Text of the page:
Designing plagiarism out

What does this mean?
It means designing assessment in such a way that it minimises any perceived need for students to resort to unfair means to complete an assessment. Turnitin’s “Originality check” functionality can be used in a formative way to assist in designing out plagiarism. For example:

  • Students can practice submission to see what their Originality Score might be. The Originality report will highlight any matching sources found.
  • Interrogation of Originality Reports can highlight areas of unintentional plagiarism: Paraphrasing, summarising, incorrect referencing/citation

James



*Rowell, Gill (June 2012),“What I did with Turnitin on my holidays. Ten years of policy and practice in Turnitin use in UK Institutions”, presentation given to the ASKe Plagiarism conference 14 June 2012

3 comments:

  1. Hi James,

    A useful and easy to read post, thanks. A couple of questions:
    - are there any plans to support second marking in turnitin?
    - do you have any resources on 'designing plagiarism out'? I think this is something a lot of people would be interested in.
    - I imagine people use Turnitin as a way to raise students' awareness of plagiarism, what's the best way to go about this?

    ReplyDelete
    Replies
    1. Hi Paul, Thanks for the comments.....and here is my answers!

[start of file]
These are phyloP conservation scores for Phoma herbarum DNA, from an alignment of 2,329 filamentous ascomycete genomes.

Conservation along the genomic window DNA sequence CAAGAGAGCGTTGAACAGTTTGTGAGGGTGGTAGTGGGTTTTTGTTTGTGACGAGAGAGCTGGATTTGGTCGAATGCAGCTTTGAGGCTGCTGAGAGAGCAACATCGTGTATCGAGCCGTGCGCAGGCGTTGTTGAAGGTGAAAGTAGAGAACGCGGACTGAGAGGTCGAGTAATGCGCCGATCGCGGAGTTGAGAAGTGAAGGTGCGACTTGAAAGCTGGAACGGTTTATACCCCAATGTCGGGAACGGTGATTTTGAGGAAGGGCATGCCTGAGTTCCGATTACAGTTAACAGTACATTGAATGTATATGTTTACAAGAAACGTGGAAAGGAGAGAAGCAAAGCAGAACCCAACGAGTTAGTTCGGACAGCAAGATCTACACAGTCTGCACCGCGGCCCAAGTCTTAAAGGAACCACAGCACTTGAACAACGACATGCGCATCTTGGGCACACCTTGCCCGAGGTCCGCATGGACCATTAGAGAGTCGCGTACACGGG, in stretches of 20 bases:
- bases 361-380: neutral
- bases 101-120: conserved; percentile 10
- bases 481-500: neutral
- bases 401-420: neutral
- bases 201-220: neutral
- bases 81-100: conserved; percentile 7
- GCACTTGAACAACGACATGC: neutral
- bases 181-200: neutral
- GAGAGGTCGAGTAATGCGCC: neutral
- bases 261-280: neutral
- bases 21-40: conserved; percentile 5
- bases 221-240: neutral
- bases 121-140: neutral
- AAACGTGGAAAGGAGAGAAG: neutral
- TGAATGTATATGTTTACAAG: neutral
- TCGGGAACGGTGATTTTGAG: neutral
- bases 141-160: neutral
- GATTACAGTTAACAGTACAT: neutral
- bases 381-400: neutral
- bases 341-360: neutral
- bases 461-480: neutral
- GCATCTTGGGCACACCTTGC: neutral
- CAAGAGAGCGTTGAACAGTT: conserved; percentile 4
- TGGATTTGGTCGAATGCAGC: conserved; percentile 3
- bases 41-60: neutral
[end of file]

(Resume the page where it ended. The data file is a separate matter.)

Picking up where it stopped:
- Unfortunately it seems unclear at the moment as to whether Turnitin will incorporate second marking. The issue crops up time and again at conferences and within the Turnitin UK users community. I will keep you updated if anything changes!

      - Designing plagiarism out will indeed be incorporated into the Turnitin central support that I am designing. So will be part of training, screencasts, and text on the site (when its all finished!)

      - Turnitin can indeed be used to raise plagiarism awareness. One way might be to get students to submit a formative assessment to it, with students then being required to interrogate the resulting Orginality report and any sources found matching. Alternatively you could get students to submit a pre-prepared paper which contains known matches from a variety of sources. Again students could interrogate the report to see where the matches came from, and to judge whether plagiarism was uninentional or not... It might be interesting to see if this would work using PeerMark...although I dont think they would be able to view another students orignality report

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    2. Thanks James. Sorry for the late reply here, it seems notifications on blog replies are not enabled or something... Anyway...

      Good to hear that the second marker issue is being raised, let's hope it gets sorted soon.

      Do you have any feedback from academics on marking in Turnitin by the way? I like the interface myself, but I've never had to scroll through dozens of 3000 word essays in it!

      Thanks for the tips on plagiarism awareness, it's something we're keen to address in our distance learning courses, so will look at writing them into the formative assessment submissions. Looking forward to seeing your Turnitin resource, particularly on plagiarism.